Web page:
Thursday, February 20, 2014

On Tactical Hyperdrive

While reflecting on Full Thrust, CBF's Raiders, and BattleShift today, I came the realization that the reason tactical hyperdrives, warp-gates, and cloaking devies are interesting to me is that they are some of the few mechanics in starship wargaming that really serve to differentiate it from naval (or for the 3d freaks, aerial) wargames.  The other main ones I can think of / see in practice are momentum-driven movement (doesn't work so well in high-friction fluids) and something like CBF's regenerating / faceted shields (no current technological analog), but those both bear much higher mechanical overhead than warp tech.

Wednesday, February 19, 2014

A Return to Wargaming?

Jimdad suggested on the recent organizational resources post that it would make sense for me to do some test runs of all the tech before trying to run a full-blown campaign with it.  This is sensible, but one-shots are unsatisfying as a rule.  Unrelatedly, I've had VBAM and space wargaming on the brain recently for no apparent reason.  But they do suggest an alternative means for tech-testing, in that wargames are primarily one-off affairs (at least in our group) which work well with a small and irregular player pool.  Playing one-off wargame scenarios also leads nicely into campaigns, which might beget universe generation and lead to workable RPG settings.

I'm sort of looking back at the Starmada Summer of 2011 as a model, but hopefully with a less flexi-fragile system (or a gentleman's agreement that if something is broken, you use it to win once and then can it).  I think Full Thrust in one of its several incarnations would probably serve us well, as it is a very simple core game with lots of optional things to experiment with (I for one would be curious to try Colonial Battlefleet's initiative system on top of FT's general mechanics; I'm just not a huge fan of pre-plotted movement).  Full Thrust is also old enough and well-enough vetted that its exploitable flaws are known (documented and discussed in the expansion books) and can hopefully be avoided.  It also has a nice-looking sample campaign in the back of the FT2E manual.

Other options:
  • Starmada: Nova - we never really gave this one a fair shake, and the seeker rules are pretty neat.  On the minus side, forum reports that stacking up weapon traits is still pretty broken.
  • Colonial Battlefleet - sort of hampered by lack of good shipyard spreadsheet.  I have one half-thrown together, but got bored.  Good stealth and initiative rules, and the Raider type from the expansion book looks like fun.  On the minus side, fairly heavy bookkeeping for shields.
  • Battleshift - Fleet engagements with some cool tactical warp mechanics.  If I recall correctly, though, it needs a pretty big playing area, and I've seen roll20 lag out under less.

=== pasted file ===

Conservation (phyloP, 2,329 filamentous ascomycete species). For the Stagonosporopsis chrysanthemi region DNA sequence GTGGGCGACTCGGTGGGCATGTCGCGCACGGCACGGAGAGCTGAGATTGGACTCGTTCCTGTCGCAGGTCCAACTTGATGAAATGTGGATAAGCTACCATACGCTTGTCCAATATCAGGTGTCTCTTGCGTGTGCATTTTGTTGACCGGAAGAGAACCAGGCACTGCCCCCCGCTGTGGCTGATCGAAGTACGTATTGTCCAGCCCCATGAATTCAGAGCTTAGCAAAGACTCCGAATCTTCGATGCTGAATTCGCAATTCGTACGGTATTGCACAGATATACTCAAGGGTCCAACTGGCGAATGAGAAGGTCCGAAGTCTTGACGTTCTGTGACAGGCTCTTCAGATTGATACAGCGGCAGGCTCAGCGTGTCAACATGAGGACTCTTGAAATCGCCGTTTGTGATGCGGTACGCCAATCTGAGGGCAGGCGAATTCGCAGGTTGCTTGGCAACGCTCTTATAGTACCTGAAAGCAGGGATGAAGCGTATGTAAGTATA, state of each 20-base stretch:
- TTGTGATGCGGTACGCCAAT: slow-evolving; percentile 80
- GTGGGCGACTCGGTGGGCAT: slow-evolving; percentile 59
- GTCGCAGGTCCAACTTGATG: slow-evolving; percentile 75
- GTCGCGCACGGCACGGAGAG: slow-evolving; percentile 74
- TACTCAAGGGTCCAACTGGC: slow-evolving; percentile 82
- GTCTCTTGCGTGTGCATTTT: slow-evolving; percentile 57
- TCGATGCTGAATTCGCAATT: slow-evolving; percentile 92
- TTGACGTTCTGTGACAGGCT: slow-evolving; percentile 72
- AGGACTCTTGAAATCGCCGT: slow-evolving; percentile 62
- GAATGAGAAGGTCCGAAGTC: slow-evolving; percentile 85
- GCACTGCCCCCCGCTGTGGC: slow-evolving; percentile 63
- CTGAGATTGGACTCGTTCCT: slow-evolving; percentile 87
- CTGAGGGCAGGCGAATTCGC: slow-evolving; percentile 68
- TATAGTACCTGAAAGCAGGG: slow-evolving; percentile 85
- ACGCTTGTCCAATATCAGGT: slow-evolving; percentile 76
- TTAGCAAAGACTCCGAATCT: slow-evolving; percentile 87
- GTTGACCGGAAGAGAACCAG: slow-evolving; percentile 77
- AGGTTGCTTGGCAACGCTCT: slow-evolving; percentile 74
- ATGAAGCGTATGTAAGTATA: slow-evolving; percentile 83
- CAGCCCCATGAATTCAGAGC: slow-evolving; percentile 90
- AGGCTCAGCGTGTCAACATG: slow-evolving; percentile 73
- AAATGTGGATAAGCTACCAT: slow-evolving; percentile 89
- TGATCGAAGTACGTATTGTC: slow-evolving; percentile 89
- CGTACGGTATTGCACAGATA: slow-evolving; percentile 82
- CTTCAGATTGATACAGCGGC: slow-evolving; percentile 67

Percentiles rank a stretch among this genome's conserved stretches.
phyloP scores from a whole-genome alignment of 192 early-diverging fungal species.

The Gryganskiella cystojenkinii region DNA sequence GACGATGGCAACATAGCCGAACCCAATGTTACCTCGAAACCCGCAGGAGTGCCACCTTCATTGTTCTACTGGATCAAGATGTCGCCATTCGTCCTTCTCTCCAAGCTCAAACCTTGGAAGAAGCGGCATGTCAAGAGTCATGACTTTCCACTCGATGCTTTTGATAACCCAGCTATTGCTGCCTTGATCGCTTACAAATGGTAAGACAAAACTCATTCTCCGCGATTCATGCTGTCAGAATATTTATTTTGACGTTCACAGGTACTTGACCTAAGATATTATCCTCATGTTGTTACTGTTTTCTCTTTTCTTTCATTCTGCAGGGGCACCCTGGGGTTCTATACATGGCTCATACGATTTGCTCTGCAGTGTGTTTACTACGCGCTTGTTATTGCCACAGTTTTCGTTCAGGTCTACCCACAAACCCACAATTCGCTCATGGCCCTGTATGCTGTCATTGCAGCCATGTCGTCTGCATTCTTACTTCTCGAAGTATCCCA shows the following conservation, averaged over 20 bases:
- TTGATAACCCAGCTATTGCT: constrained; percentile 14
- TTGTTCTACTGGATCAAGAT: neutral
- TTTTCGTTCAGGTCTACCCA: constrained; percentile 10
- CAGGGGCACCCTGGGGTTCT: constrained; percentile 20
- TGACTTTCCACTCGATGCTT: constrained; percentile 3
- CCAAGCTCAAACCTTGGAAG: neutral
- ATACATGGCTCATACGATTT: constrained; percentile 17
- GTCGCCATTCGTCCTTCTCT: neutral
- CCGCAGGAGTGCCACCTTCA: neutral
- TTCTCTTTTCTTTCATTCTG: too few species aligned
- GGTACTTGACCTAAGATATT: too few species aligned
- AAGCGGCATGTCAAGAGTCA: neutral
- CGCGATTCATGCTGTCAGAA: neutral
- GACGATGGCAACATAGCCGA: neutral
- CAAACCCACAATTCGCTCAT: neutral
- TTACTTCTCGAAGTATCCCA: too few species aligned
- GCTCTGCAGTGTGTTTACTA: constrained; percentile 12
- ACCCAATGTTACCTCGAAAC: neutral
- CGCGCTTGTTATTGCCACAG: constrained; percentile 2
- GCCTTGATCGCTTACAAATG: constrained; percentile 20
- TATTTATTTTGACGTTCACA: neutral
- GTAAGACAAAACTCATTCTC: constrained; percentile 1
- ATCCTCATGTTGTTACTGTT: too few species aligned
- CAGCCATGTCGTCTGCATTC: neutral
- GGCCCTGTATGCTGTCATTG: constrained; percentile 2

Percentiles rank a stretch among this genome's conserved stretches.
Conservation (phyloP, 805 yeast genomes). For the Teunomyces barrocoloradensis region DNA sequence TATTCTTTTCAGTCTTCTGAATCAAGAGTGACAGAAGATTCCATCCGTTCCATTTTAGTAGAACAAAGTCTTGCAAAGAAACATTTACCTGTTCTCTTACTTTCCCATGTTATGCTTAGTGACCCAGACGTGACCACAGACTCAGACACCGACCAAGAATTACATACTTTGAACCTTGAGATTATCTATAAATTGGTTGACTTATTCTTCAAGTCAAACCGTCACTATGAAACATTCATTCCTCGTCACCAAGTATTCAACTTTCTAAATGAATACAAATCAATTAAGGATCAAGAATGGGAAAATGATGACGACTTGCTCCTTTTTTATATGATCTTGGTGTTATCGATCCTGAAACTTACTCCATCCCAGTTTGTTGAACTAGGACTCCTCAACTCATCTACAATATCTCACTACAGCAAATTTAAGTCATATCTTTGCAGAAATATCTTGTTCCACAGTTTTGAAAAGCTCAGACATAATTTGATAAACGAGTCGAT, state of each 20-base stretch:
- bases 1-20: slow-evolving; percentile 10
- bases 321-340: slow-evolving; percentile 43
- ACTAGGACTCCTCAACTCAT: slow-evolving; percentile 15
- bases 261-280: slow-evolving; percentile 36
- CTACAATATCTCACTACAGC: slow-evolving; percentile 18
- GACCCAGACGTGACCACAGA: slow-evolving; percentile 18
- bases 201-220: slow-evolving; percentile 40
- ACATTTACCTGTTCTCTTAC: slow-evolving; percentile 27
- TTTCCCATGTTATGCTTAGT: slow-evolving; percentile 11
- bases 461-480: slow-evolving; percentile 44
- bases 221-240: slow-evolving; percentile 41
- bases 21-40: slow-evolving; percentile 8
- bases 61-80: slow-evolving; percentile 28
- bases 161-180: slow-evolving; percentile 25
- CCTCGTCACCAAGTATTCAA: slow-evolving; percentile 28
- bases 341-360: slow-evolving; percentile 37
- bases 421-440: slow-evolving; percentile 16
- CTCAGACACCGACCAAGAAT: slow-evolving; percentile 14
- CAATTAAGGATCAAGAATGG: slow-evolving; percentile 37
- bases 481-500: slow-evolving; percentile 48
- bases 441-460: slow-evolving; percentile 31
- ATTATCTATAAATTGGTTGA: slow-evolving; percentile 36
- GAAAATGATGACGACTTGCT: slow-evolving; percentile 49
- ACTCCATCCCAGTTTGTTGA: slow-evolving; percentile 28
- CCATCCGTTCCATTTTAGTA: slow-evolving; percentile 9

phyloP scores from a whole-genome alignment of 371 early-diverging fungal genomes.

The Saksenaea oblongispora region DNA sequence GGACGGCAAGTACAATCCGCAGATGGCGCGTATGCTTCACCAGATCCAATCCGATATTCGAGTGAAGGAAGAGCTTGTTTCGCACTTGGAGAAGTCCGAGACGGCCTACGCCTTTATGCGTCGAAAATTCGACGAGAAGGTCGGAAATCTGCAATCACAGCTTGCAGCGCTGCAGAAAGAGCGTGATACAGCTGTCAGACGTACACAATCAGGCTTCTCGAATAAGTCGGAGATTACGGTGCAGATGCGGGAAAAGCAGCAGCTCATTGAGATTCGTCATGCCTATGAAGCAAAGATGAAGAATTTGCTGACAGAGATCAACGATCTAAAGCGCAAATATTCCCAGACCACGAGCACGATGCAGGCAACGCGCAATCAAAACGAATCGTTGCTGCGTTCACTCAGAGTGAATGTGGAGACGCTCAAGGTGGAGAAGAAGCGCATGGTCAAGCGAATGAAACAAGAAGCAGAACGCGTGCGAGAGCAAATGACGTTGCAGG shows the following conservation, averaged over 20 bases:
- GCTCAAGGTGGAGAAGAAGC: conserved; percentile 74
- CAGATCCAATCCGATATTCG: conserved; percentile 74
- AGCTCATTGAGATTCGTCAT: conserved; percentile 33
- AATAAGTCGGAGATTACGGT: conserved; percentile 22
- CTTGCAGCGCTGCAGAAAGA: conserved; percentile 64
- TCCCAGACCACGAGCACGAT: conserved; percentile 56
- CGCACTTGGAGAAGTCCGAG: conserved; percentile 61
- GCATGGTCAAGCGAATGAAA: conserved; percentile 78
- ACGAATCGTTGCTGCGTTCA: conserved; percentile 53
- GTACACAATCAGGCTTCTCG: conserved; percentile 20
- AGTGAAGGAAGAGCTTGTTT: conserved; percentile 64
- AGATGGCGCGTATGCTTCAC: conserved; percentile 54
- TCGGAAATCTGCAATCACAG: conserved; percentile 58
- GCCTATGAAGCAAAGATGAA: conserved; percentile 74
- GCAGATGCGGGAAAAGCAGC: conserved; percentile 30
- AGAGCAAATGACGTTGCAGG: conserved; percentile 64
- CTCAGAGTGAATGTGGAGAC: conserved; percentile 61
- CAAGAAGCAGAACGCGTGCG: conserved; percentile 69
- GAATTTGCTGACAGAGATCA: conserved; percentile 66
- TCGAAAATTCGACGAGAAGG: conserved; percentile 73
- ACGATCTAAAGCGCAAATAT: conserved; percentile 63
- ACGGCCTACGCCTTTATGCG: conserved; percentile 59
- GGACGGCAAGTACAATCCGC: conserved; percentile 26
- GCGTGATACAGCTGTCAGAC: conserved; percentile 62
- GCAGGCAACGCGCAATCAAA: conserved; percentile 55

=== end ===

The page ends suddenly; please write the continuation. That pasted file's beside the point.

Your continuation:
• Space Hulk.  The problem with Space Hulk is that it's unusually stressful, because there is some serious "oh god oh god we're all going to die" going on continuously  (...  holy cow, this must be what it's like to play in my ACKS games.  No wonder they keep disintegrating!  On the other hand, if you play ACKS well, it's less of a problem than if you play Space Hulk well, because the DM is slightly less actively malicious than the 'stealer player).  Also the maps are deceptively expansive.
  • BattleTech Lite - light to medium mechs from the earliest time period only, and perhaps no melee.  Could be fun as long as you keep the total number of armor / structure points low.
  • Domains at War: Battles - Our experiences so far suggest that DaW:B is too heavy unless there's some significant investment in the outcome (ie, a PC realm at stake). On the other hand, two games between inexperienced players is not a whole lot to go by.  I've been meaning to write some scenarios for this - the system could definitely use one highlighting the fortification rules, and everybody loves Helm's Deep.
  • Hell, a sample DaW:C campaign would be fun too, and if the battles were resolved using the Campaigns rules, it might work alright for one-off afternoon games (though I sort of expect a lot of overhead from the recon rules - TODO automate recon).  I could steal something from Crusader Kings and keep the magic-and-wyvern-cavalry level historically low for ease of use.
  • Anything in the 15-25mm infantry sphere - I have my doubts about how well roll20 would handle these, and Vassal suffers from limited plugins.  Options include Stargrunt, Gruntz, WH40k, and many many others.
  • Dirtside or other 6mm microarmor games - Again, I don't think this one would do well on roll20.  Also chit-based damage.
So if anybody from the old Starmada crew is reading this, hit me up via the usual channels if something here's interesting.

Tuesday, February 18, 2014

Bundle of Holding - Classic Traveller

By way of Tenkar, a Bundle of Holding that might be of interest to some folks in these parts.  I think I'm going to pass on this, since I picked up the CT Core on RPGnow and have little use for adventures in general, but if there's interest in a Classic Traveller Revival, this is a great way to start it off.

Sunday, February 16, 2014

GTalk Working

It appears that I had made two mistakes in my previous attempts at gtalk setup.  The first was installing it on a machine with less-than-functional input hardware.  The second was thinking that it failed to recognize my microphone, which it still has marked as a speaker device but now appears to be reading from without error.

And I didn't even have to muck with my bootloader or change distributions!

Saturday, February 15, 2014